Abstract:Training neural ODEs on large datasets has not been tractable due to the necessity of allowing the adaptive numerical ODE solver to refine its step size to very small values. In practice this leads to dynamics equivalent to many hundreds or even thousands of layers. In this paper, we overcome this apparent difficulty by introducing a theoretically-grounded combination of both optimal transport and stability regularizations which encourage neural ODEs to prefer simpler dynamics out of all the dynamics that solve a problem well. Simpler dynamics lead to faster convergence and to fewer discretizations of the solver, considerably decreasing wall-clock time without loss in performance. Our approach allows us to train neural ODE based generative models to the same performance as the unregularized dynamics in just over a day on one GPU, whereas unregularized dynamics can take up to 4-6 days of training time on multiple GPUs. This brings neural ODEs significantly closer to practical relevance in large-scale applications.

Via

Figures and Tables:

Abstract:Mean field games (MFG) and mean field control (MFC) are critical classes of multi-agent models for efficient analysis of massive populations of interacting agents. Their areas of application span topics in economics, finance, game theory, industrial engineering, crowd motion, and more. In this paper, we provide a flexible machine learning framework for the numerical solution of potential MFG and MFC models. State-of-the-art numerical methods for solving such problems utilize spatial discretization that leads to a curse-of-dimensionality. We approximately solve high-dimensional problems by combining Lagrangian and Eulerian viewpoints and leveraging recent advances from machine learning. More precisely, we work with a Lagrangian formulation of the problem and enforce the underlying Hamilton-Jacobi-Bellman (HJB) equation that is derived from the Eulerian formulation. Finally, a tailored neural network parameterization of the MFG/MFC solution helps us avoid any spatial discretization. Our numerical results include the approximate solution of 100-dimensional instances of optimal transport and crowd motion problems on a standard work station. These results open the door to much-anticipated applications of MFG and MFC models that were beyond reach with existing numerical methods.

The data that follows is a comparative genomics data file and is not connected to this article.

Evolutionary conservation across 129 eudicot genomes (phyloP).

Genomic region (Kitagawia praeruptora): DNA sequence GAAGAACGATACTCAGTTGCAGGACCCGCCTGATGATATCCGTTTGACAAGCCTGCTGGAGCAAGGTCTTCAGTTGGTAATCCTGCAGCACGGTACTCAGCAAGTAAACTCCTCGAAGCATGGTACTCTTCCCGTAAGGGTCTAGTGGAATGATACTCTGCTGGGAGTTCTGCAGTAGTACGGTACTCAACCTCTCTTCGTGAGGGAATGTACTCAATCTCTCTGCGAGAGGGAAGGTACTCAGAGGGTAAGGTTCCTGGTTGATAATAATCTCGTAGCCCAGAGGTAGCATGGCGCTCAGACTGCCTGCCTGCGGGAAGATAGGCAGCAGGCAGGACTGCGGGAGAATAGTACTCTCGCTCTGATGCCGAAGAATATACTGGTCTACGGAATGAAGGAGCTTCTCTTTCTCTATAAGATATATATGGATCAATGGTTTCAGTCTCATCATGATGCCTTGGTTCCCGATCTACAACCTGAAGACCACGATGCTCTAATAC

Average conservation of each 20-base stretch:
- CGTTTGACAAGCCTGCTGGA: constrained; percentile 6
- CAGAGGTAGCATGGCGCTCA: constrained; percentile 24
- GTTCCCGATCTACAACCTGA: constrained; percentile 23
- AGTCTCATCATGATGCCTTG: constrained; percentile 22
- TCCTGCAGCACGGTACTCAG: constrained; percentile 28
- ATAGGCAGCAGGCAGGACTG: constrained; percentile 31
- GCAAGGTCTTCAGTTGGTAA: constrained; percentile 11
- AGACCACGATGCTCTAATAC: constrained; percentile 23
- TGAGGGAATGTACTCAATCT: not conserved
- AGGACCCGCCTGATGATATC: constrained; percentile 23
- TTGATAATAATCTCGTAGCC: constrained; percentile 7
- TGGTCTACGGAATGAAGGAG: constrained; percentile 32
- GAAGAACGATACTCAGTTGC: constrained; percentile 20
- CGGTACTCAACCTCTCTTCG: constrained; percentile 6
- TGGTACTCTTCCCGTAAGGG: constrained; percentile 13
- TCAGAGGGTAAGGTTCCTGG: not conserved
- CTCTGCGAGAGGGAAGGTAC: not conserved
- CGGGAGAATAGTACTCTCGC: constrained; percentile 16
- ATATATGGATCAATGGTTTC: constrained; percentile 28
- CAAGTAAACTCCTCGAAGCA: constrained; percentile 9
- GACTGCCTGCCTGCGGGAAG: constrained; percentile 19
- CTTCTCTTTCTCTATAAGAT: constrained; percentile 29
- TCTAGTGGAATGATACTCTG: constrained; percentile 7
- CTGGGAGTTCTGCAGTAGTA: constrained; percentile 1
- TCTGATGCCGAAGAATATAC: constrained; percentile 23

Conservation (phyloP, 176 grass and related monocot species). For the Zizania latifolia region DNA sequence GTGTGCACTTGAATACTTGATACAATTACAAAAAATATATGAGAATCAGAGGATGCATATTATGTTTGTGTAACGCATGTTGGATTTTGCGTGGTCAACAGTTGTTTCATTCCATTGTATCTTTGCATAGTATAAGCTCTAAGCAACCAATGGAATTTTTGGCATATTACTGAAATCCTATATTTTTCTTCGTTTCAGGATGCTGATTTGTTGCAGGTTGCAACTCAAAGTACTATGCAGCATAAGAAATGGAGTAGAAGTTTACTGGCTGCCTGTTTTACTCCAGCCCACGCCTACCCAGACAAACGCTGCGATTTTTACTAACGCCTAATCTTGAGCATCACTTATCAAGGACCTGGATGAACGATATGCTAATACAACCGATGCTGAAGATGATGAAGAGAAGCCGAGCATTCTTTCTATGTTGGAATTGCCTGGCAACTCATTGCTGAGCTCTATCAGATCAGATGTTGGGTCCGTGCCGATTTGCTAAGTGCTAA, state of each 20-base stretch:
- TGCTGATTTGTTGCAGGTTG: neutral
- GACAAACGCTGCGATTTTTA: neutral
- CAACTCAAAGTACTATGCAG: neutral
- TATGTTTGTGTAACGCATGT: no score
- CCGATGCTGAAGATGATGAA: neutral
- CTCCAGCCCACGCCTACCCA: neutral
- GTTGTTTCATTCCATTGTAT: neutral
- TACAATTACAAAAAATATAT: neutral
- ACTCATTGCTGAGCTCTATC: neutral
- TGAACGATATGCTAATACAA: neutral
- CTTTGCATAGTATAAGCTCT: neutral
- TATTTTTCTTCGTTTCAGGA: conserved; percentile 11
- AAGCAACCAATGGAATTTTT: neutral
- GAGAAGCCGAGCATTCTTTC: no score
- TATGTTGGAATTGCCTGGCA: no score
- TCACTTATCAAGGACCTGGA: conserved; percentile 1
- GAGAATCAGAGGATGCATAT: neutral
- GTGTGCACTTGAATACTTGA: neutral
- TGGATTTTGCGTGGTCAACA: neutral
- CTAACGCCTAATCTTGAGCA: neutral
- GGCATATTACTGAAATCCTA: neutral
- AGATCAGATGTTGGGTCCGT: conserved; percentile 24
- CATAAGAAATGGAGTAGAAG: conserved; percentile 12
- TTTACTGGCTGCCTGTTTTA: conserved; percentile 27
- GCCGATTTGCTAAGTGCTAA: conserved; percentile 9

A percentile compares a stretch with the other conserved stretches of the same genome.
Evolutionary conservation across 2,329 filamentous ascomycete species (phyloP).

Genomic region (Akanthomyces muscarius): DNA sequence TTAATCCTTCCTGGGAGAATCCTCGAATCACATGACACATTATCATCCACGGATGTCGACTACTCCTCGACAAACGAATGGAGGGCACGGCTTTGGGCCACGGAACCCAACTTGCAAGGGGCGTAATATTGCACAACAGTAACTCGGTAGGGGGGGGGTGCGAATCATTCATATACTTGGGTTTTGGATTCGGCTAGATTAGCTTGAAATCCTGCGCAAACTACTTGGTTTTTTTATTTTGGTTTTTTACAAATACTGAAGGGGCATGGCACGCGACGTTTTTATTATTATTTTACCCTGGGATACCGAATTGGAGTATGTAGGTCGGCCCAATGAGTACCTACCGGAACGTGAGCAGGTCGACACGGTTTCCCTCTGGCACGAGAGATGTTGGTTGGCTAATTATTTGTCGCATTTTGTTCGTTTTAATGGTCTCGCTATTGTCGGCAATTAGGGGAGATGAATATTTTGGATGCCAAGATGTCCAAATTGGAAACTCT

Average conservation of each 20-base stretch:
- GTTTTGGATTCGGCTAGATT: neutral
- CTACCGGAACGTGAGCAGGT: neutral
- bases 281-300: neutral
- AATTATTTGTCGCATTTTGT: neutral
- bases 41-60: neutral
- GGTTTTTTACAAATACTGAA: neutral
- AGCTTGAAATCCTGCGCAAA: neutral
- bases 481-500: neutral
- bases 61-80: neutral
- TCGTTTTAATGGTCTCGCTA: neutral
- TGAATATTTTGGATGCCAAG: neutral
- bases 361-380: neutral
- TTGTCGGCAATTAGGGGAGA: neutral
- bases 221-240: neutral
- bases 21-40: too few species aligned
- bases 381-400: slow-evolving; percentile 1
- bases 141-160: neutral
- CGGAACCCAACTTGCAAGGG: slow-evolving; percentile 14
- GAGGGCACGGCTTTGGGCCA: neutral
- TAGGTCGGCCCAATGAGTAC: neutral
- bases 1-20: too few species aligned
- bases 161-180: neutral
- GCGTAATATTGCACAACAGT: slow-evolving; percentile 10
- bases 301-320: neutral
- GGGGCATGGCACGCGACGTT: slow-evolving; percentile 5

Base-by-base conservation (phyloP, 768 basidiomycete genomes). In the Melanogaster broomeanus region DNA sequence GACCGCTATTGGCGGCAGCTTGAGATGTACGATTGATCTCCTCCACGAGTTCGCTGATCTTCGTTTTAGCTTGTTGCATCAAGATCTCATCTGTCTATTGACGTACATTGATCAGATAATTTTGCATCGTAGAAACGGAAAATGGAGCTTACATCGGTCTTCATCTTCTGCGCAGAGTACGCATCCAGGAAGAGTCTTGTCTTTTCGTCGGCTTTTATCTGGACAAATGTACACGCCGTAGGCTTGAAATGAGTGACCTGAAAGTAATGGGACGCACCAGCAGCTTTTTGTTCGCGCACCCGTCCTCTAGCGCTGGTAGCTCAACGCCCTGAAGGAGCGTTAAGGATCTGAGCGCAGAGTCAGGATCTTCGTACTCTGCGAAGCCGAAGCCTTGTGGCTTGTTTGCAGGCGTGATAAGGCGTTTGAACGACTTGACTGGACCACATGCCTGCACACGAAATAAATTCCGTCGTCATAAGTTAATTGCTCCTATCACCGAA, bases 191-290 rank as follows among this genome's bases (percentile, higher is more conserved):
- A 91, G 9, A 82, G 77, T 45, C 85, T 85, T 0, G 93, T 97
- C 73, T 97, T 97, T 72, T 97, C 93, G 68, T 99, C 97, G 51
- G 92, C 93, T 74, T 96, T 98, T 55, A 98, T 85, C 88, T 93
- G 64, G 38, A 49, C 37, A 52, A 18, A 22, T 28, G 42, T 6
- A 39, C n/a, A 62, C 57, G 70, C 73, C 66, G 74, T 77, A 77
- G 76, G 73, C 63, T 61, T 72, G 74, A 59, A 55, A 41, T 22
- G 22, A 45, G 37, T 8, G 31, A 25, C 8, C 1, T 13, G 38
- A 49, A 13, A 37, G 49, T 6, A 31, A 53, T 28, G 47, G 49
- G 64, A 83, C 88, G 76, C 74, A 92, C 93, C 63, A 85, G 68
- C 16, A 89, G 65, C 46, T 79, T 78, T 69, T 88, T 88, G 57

Via